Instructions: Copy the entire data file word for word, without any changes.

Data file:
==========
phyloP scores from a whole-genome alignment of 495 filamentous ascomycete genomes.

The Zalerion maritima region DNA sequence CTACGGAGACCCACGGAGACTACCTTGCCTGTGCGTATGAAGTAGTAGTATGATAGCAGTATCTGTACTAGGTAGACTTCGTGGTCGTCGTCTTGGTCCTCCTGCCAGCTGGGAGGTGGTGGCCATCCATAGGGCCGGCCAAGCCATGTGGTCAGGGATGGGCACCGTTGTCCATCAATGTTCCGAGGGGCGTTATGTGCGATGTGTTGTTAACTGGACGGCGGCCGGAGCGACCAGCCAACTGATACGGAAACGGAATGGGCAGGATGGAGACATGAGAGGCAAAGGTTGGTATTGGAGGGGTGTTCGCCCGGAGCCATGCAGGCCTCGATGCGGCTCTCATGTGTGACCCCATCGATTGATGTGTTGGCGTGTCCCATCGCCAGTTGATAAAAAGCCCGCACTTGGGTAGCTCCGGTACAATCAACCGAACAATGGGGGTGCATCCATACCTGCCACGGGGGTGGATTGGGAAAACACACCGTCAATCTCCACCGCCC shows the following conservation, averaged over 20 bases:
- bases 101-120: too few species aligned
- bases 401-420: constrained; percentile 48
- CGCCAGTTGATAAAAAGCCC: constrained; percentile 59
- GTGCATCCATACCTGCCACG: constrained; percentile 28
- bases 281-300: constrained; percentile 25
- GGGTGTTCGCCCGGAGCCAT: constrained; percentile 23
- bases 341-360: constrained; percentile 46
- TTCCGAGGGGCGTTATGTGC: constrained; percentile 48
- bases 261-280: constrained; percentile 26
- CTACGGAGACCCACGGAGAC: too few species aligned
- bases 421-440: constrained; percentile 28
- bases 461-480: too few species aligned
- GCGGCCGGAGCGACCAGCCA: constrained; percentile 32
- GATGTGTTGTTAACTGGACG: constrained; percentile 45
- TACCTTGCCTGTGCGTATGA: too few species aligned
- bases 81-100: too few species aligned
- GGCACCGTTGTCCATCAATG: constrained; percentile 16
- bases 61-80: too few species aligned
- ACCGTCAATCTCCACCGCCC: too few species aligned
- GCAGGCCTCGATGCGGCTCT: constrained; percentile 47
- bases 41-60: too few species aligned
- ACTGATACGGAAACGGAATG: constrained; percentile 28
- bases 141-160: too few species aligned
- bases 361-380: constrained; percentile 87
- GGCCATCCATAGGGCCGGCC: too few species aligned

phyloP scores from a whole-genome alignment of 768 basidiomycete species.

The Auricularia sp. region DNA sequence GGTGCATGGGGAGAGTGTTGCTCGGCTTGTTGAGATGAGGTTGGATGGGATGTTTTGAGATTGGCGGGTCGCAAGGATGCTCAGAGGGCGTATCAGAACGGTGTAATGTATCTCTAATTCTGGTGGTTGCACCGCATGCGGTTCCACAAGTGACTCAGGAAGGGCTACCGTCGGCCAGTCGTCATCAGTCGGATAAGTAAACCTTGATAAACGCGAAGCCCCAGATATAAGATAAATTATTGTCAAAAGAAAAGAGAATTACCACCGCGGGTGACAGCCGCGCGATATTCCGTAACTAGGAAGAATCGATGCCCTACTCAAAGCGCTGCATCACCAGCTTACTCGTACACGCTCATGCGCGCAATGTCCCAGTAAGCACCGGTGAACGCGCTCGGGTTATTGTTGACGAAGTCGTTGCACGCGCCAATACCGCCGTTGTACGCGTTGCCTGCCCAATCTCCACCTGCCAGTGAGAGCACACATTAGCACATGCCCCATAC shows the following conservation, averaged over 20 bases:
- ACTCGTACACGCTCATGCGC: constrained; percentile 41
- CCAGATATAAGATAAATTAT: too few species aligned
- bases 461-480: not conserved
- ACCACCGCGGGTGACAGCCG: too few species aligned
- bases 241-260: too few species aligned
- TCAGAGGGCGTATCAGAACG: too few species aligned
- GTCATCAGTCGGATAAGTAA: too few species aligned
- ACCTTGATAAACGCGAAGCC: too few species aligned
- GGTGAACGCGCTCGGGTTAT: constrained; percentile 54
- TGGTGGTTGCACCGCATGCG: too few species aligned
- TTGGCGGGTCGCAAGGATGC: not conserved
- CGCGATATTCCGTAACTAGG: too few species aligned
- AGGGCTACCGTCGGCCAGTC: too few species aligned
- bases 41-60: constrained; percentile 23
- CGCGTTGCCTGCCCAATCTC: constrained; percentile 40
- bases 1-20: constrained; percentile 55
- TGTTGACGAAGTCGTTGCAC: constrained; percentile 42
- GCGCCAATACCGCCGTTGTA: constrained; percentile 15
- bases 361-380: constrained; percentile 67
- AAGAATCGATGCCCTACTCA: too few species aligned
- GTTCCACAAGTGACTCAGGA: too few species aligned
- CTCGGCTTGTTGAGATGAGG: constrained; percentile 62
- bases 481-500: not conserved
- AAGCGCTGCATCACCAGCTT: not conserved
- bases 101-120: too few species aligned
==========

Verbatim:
phyloP scores from a whole-genome alignment of 495 filamentous ascomycete genomes.

The Zalerion maritima region DNA sequence CTACGGAGACCCACGGAGACTACCTTGCCTGTGCGTATGAAGTAGTAGTATGATAGCAGTATCTGTACTAGGTAGACTTCGTGGTCGTCGTCTTGGTCCTCCTGCCAGCTGGGAGGTGGTGGCCATCCATAGGGCCGGCCAAGCCATGTGGTCAGGGATGGGCACCGTTGTCCATCAATGTTCCGAGGGGCGTTATGTGCGATGTGTTGTTAACTGGACGGCGGCCGGAGCGACCAGCCAACTGATACGGAAACGGAATGGGCAGGATGGAGACATGAGAGGCAAAGGTTGGTATTGGAGGGGTGTTCGCCCGGAGCCATGCAGGCCTCGATGCGGCTCTCATGTGTGACCCCATCGATTGATGTGTTGGCGTGTCCCATCGCCAGTTGATAAAAAGCCCGCACTTGGGTAGCTCCGGTACAATCAACCGAACAATGGGGGTGCATCCATACCTGCCACGGGGGTGGATTGGGAAAACACACCGTCAATCTCCACCGCCC shows the following conservation, averaged over 20 bases:
- bases 101-120: too few species aligned
- bases 401-420: constrained; percentile 48
- CGCCAGTTGATAAAAAGCCC: constrained; percentile 59
- GTGCATCCATACCTGCCACG: constrained; percentile 28
- bases 281-300: constrained; percentile 25
- GGGTGTTCGCCCGGAGCCAT: constrained; percentile 23
- bases 341-360: constrained; percentile 46
- TTCCGAGGGGCGTTATGTGC: constrained; percentile 48
- bases 261-280: constrained; percentile 26
- CTACGGAGACCCACGGAGAC: too few species aligned
- bases 421-440: constrained; percentile 28
- bases 461-480: too few species aligned
- GCGGCCGGAGCGACCAGCCA: constrained; percentile 32
- GATGTGTTGTTAACTGGACG: constrained; percentile 45
- TACCTTGCCTGTGCGTATGA: too few species aligned
- bases 81-100: too few species aligned
- GGCACCGTTGTCCATCAATG: constrained; percentile 16
- bases 61-80: too few species aligned
- ACCGTCAATCTCCACCGCCC: too few species aligned
- GCAGGCCTCGATGCGGCTCT: constrained; percentile 47
- bases 41-60: too few species aligned
- ACTGATACGGAAACGGAATG: constrained; percentile 28
- bases 141-160: too few species aligned
- bases 361-380: constrained; percentile 87
- GGCCATCCATAGGGCCGGCC: too few species aligned

phyloP scores from a whole-genome alignment of 768 basidiomycete species.

The Auricularia sp. region DNA sequence GGTGCATGGGGAGAGTGTTGCTCGGCTTGTTGAGATGAGGTTGGATGGGATGTTTTGAGATTGGCGGGTCGCAAGGATGCTCAGAGGGCGTATCAGAACGGTGTAATGTATCTCTAATTCTGGTGGTTGCACCGCATGCGGTTCCACAAGTGACTCAGGAAGGGCTACCGTCGGCCAGTCGTCATCAGTCGGATAAGTAAACCTTGATAAACGCGAAGCCCCAGATATAAGATAAATTATTGTCAAAAGAAAAGAGAATTACCACCGCGGGTGACAGCCGCGCGATATTCCGTAACTAGGAAGAATCGATGCCCTACTCAAAGCGCTGCATCACCAGCTTACTCGTACACGCTCATGCGCGCAATGTCCCAGTAAGCACCGGTGAACGCGCTCGGGTTATTGTTGACGAAGTCGTTGCACGCGCCAATACCGCCGTTGTACGCGTTGCCTGCCCAATCTCCACCTGCCAGTGAGAGCACACATTAGCACATGCCCCATAC shows the following conservation, averaged over 20 bases:
- ACTCGTACACGCTCATGCGC: constrained; percentile 41
- CCAGATATAAGATAAATTAT: too few species aligned
- bases 461-480: not conserved
- ACCACCGCGGGTGACAGCCG: too few species aligned
- bases 241-260: too few species aligned
- TCAGAGGGCGTATCAGAACG: too few species aligned
- GTCATCAGTCGGATAAGTAA: too few species aligned
- ACCTTGATAAACGCGAAGCC: too few species aligned
- GGTGAACGCGCTCGGGTTAT: constrained; percentile 54
- TGGTGGTTGCACCGCATGCG: too few species aligned
- TTGGCGGGTCGCAAGGATGC: not conserved
- CGCGATATTCCGTAACTAGG: too few species aligned
- AGGGCTACCGTCGGCCAGTC: too few species aligned
- bases 41-60: constrained; percentile 23
- CGCGTTGCCTGCCCAATCTC: constrained; percentile 40
- bases 1-20: constrained; percentile 55
- TGTTGACGAAGTCGTTGCAC: constrained; percentile 42
- GCGCCAATACCGCCGTTGTA: constrained; percentile 15
- bases 361-380: constrained; percentile 67
- AAGAATCGATGCCCTACTCA: too few species aligned
- GTTCCACAAGTGACTCAGGA: too few species aligned
- CTCGGCTTGTTGAGATGAGG: constrained; percentile 62
- bases 481-500: not conserved
- AAGCGCTGCATCACCAGCTT: not conserved
- bases 101-120: too few species aligned